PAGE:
Jill’s subject matter has, for many years, been metaphorical. She uses the Garden of Eden as a metaphor for the lush beauty of life, and the presence of various insects and creatures, to signal the presence of unanticipated perils and/or pleasures, which frequently interrupt our plans for our lives.
Her solo show, The Many Faces of Eve (WAG 2015), explored ideas around various women of note, both real and fictional, and their individual and unique gardens of Eden. Her glance was admiring, affectionate, and humorous. Her show Memoirs, which featured paintings of flowers at every stage of their life, was an acknowledgement that beauty can be found at the beginning, the middle, and the end of one’s life cycle.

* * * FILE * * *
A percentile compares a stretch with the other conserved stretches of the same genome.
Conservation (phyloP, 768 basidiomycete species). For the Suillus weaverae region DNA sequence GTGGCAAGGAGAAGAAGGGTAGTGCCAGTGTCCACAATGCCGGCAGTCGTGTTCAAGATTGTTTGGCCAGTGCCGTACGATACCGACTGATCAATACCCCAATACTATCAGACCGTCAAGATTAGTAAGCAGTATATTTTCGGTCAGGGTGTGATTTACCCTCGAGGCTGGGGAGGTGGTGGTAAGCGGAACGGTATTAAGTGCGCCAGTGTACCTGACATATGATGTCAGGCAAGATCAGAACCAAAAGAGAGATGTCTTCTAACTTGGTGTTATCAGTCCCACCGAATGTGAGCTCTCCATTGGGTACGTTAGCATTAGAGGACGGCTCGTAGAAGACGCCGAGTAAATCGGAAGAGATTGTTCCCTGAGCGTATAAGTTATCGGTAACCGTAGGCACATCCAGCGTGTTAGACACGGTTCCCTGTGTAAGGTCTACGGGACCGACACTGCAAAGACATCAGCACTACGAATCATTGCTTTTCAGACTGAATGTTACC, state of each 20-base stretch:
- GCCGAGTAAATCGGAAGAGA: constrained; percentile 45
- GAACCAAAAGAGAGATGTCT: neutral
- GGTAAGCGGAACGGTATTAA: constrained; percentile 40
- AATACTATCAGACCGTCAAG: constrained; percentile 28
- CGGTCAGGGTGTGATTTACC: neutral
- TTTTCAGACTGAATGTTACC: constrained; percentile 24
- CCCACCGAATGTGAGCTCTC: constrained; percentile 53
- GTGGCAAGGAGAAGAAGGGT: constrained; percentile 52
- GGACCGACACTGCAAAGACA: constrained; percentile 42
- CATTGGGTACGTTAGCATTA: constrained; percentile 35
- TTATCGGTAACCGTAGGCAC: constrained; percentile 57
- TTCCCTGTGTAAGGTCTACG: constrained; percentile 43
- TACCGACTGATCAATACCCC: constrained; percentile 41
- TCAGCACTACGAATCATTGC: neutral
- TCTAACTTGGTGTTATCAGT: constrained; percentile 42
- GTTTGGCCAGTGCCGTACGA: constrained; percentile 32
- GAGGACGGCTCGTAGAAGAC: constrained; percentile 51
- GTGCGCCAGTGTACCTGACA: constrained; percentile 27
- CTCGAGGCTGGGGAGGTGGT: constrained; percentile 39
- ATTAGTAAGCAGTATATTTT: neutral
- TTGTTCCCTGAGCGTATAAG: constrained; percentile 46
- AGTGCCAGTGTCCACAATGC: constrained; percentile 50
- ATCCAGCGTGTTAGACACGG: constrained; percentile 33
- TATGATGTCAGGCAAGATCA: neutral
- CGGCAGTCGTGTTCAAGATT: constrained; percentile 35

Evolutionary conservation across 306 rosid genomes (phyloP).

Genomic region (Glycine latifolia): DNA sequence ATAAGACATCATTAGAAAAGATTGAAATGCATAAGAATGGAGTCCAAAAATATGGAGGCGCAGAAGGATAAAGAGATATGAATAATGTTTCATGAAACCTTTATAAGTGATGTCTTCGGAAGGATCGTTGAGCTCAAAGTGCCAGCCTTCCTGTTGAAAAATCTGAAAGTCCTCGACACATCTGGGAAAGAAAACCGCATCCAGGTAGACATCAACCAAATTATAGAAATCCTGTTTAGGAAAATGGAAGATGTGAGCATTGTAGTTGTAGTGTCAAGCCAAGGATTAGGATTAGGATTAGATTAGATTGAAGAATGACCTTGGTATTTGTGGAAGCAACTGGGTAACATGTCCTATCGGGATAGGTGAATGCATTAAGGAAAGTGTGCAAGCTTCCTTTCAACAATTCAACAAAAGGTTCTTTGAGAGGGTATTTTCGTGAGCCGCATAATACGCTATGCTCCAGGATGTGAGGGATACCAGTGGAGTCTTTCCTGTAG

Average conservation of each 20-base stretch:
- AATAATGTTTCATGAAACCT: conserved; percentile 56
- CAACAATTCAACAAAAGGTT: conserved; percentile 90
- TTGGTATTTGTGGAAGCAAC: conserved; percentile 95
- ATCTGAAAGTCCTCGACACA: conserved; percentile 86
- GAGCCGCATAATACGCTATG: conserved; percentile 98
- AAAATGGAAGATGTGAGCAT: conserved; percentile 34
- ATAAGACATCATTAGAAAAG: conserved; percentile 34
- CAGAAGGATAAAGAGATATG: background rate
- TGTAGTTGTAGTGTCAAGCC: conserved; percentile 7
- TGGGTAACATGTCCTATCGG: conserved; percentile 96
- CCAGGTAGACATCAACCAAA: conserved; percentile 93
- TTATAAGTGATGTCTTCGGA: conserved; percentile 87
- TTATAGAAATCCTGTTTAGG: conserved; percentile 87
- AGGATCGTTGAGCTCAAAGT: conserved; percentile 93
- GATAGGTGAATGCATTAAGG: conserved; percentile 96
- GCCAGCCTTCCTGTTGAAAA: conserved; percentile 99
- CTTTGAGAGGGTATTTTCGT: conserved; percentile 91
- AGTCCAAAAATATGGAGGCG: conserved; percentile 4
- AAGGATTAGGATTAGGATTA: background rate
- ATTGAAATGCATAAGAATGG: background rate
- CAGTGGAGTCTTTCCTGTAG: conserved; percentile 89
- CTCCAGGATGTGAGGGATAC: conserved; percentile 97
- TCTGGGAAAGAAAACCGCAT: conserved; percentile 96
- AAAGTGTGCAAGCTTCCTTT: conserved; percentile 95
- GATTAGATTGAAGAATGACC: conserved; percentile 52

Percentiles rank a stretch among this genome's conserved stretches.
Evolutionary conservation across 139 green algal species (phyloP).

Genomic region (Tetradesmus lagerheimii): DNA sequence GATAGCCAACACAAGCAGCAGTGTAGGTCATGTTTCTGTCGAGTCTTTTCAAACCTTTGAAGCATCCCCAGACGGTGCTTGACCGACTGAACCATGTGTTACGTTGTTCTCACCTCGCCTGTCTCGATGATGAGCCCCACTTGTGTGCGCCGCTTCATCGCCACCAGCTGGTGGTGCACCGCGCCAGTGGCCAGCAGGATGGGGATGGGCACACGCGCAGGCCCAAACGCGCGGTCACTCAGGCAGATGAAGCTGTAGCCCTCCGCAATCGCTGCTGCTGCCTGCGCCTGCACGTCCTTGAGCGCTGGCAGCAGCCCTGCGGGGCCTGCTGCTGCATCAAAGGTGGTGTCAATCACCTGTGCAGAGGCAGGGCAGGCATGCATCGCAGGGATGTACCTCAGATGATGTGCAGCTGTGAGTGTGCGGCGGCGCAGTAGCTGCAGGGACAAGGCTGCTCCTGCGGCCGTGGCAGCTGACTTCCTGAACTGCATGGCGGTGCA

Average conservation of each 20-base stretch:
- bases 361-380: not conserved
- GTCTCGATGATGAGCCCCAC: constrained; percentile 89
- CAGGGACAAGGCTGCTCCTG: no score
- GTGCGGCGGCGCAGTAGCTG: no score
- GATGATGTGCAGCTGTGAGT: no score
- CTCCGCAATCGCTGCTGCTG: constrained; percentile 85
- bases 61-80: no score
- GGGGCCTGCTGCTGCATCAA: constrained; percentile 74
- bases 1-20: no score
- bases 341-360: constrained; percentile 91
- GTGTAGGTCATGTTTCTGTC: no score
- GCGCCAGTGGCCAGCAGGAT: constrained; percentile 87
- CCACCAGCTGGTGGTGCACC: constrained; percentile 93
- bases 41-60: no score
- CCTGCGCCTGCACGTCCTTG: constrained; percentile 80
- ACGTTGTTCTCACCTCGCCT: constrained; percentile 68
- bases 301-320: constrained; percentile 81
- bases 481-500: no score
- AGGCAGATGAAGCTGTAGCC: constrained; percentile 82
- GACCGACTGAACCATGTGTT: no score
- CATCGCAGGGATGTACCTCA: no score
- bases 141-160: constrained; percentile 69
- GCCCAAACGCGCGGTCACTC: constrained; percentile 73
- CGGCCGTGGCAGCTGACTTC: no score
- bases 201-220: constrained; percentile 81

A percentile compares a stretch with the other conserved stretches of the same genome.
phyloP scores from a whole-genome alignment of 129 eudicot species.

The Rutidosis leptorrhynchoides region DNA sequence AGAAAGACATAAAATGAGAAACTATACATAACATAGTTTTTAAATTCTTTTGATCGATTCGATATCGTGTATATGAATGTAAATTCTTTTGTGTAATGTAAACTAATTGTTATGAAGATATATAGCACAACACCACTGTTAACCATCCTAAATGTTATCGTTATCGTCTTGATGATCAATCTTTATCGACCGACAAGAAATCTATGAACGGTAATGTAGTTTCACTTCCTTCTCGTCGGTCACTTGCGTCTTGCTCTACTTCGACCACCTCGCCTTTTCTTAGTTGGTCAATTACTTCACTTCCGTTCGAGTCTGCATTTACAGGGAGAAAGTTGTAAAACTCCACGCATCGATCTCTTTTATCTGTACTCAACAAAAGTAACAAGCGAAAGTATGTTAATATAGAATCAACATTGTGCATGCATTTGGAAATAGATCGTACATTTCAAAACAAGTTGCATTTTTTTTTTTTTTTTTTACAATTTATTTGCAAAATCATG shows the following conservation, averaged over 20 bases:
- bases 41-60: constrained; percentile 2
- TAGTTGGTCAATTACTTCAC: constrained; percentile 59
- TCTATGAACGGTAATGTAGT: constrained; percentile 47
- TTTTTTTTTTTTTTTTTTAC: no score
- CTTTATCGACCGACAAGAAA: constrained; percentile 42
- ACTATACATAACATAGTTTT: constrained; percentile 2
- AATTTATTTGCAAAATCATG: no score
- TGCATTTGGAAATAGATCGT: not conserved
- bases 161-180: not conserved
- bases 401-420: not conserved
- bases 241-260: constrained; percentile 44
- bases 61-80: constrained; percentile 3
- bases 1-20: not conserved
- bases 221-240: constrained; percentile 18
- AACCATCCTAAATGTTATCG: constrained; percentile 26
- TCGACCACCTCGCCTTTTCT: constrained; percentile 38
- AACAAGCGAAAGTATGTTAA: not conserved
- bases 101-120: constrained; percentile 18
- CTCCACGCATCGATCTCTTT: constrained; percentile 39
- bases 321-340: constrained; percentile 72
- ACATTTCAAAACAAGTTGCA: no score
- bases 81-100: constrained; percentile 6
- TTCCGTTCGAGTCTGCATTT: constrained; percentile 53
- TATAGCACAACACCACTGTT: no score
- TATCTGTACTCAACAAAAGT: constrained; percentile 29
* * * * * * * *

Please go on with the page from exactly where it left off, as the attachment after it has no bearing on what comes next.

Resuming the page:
She is an admirer of the 17th century Dutch school known as Vanitas painting, with its complex, floral still-lifes that incorporate objects from the natural world – stones, seashells, butterflies, salamanders, beetles, in addition to the exuberant, elaborate bouquets. Behind this celebration of flora and fauna is the undercurrent, which warns us of life’s transitory nature. Ultimately death comes to everything, life and beauty are fleeting.